rpc_ep_unregister- removes server address information from the endpoint map
void rpc_ep_unregister( rpc_if_handle_t if_handle, rpc_binding_vector_t *binding_vec, uuid_vector_t *object_uuid_vec, unsigned32 *status);
- Specifies an interface specification to remove (that is, unregister) from the endpoint map.
- Specifies a vector of binding handles to remove.
- Specifies a vector of object UUIDs to remove. The server application constructs this vector. When the value NULL is supplied, the routine constructs the cross-product of if_handle and binding_vec with the nil object UUID.
- Returns the status code from this routine. The status code indicates whether the routine completed successfully, or if not, why not.
Possible status codes and their meanings include:
Cannot perform requested operation.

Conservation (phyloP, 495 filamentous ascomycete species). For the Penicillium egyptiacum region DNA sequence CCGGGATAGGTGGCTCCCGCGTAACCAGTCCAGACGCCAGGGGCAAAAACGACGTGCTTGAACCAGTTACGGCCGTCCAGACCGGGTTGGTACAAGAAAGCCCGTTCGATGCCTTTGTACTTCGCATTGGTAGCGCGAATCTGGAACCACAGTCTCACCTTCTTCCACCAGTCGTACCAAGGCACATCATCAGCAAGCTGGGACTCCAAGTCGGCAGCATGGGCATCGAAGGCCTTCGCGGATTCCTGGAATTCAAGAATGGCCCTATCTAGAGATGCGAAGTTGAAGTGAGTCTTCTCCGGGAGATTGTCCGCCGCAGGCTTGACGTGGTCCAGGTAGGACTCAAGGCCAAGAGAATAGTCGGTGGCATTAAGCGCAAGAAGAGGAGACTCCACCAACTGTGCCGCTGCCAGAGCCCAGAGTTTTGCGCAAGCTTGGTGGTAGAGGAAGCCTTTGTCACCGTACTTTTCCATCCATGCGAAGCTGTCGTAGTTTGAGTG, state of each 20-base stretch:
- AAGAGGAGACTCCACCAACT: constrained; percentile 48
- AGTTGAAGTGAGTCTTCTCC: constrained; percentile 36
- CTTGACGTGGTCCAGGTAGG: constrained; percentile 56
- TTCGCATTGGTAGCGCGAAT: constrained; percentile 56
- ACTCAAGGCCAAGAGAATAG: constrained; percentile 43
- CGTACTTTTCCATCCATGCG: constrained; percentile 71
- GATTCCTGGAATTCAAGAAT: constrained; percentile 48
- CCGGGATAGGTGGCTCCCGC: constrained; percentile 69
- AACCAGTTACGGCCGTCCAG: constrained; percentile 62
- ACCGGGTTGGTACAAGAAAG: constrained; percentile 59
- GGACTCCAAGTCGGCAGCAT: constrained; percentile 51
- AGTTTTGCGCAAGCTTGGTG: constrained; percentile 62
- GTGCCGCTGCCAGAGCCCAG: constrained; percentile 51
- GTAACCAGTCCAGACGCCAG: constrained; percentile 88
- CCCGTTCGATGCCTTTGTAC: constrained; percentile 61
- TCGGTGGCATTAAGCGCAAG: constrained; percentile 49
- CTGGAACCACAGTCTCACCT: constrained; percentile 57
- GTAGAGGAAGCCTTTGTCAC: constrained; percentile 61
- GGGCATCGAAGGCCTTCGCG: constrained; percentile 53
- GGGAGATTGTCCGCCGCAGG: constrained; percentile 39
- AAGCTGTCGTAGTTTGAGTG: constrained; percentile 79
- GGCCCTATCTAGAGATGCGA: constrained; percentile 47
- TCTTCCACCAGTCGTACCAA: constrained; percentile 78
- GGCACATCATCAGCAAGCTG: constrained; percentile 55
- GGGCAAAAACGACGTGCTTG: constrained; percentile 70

An application calls rpc_ep_unregister() to remove endpoint map elements that it has previously registered.
- The application calls the rpc_server_inq_bindings() routine to obtain the required binding_vec argument. To remove selected endpoints, the application can remove individual elements from argument binding_vec before calling this routine.
This routine creates a cross-product from the if_handle, binding_vec and object_uuid_vec arguments, and removes each element that matches the cross-product from the local endpoint map.
tagmref_rpc_ep_registerdiscusses the construction of the cross-product.
Matches to elements in the endpoint map are exact. In particular, cross-product elements containing the nil object UUID only match elements in the endpoint map that contain the nil object UUID. Therefore, specifying NULL for the uuid_vec argument results in removing only elements with the nil object UUID from the endpoint map.
- Servers should call rpc_ep_unregister() to unregister their endpoints before they stop running. If they fail to do so, clients may find the obsolete endpoints and waste time trying to communicate with the non-existent servers.
Please note that the html version of this specification may contain formatting aberrations. The definitive version is available as an electronic publication on CD-ROM from The Open Group.